Thursday, July 23, 2009

Again With the Mountain Misery

I've been experimenting again with the mountain misery, aka kit kit dizzee, aka bear clover. After reading what Avery Gilbert said about mountain misery (no disrespect to Mr. Gilbert, I admire and appreciate his expertise), and disagreeing wholeheartedly with his observation of the scent being a combination of 'cat urine' and 'boiled asparagus', I became determined to prove its usefulness in natural botanical perfumery. Thus far, my experimentation has been fruitful.

Mountain misery, chamaebatia foliosa, a member of the rose family, smells resinous, piercing, bitter, woody, and tannic. I get absolutely no cat pee, no bland, boiled asparagus notes, nothing of the sort.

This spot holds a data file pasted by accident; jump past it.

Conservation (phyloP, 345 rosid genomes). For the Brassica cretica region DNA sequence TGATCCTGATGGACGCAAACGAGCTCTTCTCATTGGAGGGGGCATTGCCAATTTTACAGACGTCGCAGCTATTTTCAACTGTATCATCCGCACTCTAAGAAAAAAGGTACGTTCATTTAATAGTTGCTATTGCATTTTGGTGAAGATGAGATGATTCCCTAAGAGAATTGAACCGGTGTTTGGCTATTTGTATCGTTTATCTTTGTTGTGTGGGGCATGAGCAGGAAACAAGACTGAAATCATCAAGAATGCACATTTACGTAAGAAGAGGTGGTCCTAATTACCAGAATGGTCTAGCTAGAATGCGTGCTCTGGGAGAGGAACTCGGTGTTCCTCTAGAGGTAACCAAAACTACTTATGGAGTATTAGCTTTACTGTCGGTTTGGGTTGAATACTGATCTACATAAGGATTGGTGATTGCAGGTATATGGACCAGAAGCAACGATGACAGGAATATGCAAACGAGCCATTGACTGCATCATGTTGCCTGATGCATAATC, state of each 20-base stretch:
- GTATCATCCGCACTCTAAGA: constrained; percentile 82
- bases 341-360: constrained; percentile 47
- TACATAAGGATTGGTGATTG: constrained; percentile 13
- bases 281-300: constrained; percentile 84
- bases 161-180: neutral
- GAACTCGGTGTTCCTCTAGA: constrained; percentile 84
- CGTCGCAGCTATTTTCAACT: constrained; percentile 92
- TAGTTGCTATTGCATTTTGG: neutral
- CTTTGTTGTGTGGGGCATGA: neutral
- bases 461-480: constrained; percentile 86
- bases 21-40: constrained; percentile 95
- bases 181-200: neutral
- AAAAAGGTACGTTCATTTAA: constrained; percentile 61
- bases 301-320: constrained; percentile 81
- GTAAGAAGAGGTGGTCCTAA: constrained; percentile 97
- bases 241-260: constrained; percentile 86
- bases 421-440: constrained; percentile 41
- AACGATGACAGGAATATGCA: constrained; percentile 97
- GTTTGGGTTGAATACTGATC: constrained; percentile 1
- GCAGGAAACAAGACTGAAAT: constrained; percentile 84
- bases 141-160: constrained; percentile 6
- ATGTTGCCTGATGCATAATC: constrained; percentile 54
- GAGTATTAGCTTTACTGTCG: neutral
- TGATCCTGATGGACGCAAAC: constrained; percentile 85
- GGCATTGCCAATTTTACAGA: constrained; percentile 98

It shows great tenacity when blended in even the smallest of proportions with other essences, mixing well with oakmoss (highly diluted), ho wood or rosewood, Himalayan cedarwood, pink peppercorn, muhuhu, sandalwood, clary sage absolute. With hay absolute it turns antique, seasoned wood planks made from ancient redwoods, aged and brittle leather strappings. It really reminds me of my father and Montana, wind rushing down the coolies bringing sage and water to the air. It lifts and extends tea rose, brightening its softness with an edge of light, transforming the center of the rose to cream and milky butteriness.

The possibilities . . .

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